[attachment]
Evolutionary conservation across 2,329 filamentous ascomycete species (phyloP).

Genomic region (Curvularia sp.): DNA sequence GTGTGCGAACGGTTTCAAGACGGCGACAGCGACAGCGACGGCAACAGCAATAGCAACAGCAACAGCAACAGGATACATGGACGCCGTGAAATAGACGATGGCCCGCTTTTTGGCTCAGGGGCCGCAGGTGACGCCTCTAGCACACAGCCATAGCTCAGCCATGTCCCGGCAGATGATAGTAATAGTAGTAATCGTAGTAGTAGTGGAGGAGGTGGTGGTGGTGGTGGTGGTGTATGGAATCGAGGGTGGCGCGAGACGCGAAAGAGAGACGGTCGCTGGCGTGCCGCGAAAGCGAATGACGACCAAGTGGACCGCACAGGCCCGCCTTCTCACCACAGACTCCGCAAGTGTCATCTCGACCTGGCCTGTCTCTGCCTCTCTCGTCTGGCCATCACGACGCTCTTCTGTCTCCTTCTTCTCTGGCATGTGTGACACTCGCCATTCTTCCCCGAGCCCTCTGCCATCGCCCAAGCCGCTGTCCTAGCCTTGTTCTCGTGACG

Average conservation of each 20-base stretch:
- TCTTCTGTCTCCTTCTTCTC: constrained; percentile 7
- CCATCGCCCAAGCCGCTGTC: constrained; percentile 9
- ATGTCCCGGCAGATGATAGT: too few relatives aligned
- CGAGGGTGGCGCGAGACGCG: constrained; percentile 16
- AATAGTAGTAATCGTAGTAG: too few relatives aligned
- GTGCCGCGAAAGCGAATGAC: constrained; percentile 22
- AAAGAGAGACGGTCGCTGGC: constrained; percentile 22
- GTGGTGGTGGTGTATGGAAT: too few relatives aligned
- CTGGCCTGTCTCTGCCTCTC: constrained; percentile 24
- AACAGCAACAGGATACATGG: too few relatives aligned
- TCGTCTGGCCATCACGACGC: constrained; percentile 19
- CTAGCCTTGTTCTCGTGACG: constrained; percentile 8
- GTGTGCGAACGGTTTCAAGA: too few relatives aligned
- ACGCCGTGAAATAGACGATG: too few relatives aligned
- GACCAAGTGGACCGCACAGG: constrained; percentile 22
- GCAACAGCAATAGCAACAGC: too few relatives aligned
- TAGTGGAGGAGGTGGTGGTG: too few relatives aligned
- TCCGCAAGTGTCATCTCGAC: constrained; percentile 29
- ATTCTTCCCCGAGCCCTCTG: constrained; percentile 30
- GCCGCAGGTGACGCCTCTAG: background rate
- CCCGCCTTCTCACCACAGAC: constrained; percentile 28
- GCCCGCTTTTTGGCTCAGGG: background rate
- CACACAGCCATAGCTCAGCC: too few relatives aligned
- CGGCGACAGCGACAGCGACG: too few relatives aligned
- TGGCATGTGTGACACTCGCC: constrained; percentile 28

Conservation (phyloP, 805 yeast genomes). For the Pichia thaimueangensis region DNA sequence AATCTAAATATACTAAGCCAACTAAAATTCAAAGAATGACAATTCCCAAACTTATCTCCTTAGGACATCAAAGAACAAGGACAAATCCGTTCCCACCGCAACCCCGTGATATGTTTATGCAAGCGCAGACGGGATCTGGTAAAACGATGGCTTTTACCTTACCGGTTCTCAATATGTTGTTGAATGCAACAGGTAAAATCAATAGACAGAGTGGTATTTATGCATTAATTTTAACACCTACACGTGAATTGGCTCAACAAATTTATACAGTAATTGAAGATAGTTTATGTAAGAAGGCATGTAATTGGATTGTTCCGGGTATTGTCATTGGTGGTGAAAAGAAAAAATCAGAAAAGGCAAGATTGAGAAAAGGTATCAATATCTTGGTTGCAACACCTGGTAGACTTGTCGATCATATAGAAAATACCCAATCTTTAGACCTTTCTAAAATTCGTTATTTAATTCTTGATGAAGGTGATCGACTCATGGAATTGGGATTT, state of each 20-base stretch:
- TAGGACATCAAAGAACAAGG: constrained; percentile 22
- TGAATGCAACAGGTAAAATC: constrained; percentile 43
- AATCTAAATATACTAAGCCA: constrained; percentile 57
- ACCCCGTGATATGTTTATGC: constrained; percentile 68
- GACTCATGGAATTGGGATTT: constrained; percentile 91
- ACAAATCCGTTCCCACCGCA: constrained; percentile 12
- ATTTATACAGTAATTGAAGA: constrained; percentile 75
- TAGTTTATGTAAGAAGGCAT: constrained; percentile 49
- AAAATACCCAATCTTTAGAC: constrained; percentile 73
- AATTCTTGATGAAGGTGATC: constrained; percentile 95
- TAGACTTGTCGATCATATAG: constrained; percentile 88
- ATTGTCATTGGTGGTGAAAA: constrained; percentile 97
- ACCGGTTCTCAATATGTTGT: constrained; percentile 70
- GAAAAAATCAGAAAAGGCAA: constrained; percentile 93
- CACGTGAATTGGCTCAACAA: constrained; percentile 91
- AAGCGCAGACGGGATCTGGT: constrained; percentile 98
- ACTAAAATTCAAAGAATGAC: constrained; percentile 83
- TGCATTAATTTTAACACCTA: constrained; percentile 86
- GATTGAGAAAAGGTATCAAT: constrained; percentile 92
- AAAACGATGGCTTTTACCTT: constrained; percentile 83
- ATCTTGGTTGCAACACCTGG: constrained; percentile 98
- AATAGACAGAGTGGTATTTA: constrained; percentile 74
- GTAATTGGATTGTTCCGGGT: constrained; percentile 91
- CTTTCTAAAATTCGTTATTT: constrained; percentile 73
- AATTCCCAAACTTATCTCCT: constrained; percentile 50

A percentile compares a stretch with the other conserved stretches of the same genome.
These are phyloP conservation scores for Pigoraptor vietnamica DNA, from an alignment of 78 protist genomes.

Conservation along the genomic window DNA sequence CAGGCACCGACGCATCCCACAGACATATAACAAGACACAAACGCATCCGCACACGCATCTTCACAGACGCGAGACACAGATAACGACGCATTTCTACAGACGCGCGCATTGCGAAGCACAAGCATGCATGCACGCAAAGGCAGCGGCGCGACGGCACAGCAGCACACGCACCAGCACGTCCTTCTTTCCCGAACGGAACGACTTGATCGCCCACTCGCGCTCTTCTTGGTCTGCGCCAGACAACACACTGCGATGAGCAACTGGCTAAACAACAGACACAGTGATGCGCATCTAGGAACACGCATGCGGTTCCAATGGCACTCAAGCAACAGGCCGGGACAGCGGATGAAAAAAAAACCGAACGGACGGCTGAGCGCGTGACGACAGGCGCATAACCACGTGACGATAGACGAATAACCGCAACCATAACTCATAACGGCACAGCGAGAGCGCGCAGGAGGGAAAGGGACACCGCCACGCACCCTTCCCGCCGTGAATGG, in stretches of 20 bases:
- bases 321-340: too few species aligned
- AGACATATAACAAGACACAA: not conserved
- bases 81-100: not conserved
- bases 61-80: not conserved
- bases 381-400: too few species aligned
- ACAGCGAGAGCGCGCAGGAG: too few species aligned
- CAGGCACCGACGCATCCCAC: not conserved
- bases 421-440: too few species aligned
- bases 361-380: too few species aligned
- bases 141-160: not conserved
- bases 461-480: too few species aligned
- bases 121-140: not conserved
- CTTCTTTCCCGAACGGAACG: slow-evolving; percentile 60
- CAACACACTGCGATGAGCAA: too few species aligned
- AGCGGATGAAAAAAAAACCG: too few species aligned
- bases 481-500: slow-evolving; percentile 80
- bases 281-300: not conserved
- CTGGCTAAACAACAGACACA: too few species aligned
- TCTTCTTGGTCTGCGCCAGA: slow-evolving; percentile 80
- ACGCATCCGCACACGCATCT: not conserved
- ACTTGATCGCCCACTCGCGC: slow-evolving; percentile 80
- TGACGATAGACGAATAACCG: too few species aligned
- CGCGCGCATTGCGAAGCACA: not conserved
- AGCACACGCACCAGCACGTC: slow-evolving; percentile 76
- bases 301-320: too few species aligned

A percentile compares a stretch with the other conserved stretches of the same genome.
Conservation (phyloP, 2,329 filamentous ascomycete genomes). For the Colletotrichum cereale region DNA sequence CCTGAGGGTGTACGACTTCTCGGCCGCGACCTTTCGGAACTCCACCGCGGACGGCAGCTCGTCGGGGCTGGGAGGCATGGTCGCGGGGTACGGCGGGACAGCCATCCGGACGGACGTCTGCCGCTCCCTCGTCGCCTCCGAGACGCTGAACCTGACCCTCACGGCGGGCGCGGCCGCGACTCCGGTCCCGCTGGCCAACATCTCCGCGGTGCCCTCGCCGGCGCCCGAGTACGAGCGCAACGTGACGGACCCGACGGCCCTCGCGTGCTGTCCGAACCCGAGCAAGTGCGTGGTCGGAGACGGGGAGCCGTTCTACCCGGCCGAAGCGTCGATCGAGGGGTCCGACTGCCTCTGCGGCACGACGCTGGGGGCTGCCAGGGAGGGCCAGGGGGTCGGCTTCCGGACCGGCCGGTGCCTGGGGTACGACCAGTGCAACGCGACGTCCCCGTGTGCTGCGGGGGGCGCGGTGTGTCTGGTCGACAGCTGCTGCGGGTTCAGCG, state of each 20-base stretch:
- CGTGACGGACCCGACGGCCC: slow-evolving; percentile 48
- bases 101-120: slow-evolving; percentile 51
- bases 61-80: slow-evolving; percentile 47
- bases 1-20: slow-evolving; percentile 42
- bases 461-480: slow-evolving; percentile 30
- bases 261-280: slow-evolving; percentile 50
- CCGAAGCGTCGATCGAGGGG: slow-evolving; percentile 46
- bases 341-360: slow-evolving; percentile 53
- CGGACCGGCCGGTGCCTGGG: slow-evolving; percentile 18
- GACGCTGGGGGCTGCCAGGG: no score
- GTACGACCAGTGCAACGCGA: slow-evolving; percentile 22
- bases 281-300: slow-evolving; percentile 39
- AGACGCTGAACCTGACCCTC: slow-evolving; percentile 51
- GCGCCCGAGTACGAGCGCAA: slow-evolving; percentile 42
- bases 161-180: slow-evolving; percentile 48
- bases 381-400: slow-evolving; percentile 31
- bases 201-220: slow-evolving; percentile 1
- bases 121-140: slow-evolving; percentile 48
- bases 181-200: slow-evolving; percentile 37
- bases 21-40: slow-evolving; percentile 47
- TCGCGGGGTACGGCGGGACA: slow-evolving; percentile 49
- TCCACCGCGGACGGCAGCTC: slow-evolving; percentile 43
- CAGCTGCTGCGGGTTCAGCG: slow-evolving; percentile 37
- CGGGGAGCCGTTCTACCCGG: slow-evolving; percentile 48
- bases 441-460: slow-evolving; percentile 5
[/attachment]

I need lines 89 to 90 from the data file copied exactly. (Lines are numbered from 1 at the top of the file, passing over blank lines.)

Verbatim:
- bases 461-480: slow-evolving; percentile 30
- bases 261-280: slow-evolving; percentile 50